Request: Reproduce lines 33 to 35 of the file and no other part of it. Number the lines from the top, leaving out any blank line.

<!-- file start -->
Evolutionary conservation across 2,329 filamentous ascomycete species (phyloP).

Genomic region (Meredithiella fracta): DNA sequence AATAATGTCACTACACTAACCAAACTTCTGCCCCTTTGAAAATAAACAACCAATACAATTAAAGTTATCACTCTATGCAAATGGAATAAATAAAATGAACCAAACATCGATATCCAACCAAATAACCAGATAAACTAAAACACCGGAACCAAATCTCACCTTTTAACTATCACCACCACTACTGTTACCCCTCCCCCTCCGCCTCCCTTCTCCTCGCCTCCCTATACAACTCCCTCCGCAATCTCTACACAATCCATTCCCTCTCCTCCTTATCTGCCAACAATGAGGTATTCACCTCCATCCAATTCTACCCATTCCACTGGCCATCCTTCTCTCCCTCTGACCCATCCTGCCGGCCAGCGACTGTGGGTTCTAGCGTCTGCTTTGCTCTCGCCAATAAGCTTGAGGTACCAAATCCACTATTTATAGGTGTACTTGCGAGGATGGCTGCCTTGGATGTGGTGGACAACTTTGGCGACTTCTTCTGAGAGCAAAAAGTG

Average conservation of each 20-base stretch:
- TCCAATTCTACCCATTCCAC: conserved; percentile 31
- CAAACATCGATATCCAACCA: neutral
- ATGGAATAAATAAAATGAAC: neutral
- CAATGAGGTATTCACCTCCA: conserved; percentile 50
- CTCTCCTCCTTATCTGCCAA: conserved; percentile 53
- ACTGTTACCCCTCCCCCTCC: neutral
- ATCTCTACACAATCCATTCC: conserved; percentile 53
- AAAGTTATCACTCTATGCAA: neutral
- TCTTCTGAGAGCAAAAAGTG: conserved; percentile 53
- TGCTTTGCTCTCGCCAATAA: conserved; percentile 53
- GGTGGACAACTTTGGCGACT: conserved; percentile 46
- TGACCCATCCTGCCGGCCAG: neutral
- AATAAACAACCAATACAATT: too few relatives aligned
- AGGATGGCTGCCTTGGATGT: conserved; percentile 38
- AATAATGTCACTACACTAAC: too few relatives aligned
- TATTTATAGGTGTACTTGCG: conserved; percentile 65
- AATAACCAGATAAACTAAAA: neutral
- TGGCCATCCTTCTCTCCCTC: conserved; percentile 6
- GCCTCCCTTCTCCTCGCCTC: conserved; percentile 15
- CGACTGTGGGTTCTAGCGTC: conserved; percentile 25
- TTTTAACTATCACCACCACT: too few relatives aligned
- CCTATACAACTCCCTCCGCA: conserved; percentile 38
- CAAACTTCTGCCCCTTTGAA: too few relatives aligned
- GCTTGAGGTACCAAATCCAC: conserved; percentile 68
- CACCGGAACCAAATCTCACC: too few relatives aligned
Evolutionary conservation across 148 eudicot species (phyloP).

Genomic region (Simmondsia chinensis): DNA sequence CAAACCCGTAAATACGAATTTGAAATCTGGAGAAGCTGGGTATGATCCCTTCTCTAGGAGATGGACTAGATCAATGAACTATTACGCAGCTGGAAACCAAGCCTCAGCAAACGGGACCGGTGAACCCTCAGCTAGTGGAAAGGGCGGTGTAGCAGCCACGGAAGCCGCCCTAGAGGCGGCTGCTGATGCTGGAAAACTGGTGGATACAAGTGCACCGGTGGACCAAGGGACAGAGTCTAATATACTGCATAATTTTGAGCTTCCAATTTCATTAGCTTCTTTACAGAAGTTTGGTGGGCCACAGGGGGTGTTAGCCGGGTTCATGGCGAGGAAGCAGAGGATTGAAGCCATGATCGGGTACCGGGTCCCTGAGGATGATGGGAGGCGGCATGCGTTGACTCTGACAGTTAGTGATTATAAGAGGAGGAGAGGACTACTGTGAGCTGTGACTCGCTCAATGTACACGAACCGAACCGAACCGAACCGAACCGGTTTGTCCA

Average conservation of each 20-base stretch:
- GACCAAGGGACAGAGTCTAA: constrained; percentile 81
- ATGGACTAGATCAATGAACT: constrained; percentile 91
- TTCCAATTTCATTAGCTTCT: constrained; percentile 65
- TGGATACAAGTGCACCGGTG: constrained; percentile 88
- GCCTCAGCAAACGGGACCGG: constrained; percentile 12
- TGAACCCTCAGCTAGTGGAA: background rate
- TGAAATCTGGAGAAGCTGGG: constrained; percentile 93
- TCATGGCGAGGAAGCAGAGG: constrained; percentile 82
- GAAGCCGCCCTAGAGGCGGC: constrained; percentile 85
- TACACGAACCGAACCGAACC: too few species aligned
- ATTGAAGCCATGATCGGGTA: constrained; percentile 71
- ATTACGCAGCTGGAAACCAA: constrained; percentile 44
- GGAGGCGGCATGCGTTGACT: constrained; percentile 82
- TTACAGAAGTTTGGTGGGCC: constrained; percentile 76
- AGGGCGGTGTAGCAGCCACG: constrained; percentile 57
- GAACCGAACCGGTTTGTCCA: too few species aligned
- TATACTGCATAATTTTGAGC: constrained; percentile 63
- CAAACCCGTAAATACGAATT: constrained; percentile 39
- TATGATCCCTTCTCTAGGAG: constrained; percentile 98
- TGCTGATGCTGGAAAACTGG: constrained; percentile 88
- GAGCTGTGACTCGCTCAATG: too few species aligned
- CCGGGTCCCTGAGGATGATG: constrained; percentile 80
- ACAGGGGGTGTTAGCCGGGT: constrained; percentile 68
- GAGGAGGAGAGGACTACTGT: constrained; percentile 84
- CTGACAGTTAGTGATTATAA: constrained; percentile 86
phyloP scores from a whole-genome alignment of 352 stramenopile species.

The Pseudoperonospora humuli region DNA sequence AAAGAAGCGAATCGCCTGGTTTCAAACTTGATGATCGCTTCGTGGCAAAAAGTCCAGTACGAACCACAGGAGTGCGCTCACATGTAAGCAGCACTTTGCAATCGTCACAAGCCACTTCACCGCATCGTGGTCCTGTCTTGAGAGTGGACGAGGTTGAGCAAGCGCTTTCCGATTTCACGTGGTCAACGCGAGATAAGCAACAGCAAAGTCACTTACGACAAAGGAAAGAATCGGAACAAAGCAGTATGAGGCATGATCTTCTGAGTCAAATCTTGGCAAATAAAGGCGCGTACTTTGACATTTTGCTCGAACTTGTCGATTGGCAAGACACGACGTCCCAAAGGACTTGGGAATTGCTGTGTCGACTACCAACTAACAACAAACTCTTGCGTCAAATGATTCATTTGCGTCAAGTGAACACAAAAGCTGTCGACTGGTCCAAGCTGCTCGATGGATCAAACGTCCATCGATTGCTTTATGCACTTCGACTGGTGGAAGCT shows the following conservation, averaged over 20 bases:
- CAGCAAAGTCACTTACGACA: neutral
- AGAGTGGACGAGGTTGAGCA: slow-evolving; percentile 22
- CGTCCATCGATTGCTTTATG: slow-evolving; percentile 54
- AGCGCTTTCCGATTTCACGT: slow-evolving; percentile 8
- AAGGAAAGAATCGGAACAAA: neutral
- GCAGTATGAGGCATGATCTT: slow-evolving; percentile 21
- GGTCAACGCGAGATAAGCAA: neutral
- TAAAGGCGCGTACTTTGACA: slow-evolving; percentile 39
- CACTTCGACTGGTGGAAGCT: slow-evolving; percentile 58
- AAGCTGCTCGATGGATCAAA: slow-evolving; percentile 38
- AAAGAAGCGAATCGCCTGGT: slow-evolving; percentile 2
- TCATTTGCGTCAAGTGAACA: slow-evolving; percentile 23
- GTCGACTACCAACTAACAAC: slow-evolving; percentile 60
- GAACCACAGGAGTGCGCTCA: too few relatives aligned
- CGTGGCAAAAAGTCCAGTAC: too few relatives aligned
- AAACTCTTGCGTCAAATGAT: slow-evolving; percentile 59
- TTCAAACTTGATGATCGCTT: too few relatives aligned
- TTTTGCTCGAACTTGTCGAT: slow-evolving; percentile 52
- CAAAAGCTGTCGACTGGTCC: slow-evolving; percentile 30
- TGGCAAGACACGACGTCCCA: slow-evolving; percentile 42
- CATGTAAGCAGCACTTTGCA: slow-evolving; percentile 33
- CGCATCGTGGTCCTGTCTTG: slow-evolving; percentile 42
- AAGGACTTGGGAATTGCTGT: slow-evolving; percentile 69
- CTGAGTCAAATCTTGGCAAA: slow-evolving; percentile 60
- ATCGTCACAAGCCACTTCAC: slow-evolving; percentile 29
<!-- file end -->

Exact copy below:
- ATGGACTAGATCAATGAACT: constrained; percentile 91
- TTCCAATTTCATTAGCTTCT: constrained; percentile 65
- TGGATACAAGTGCACCGGTG: constrained; percentile 88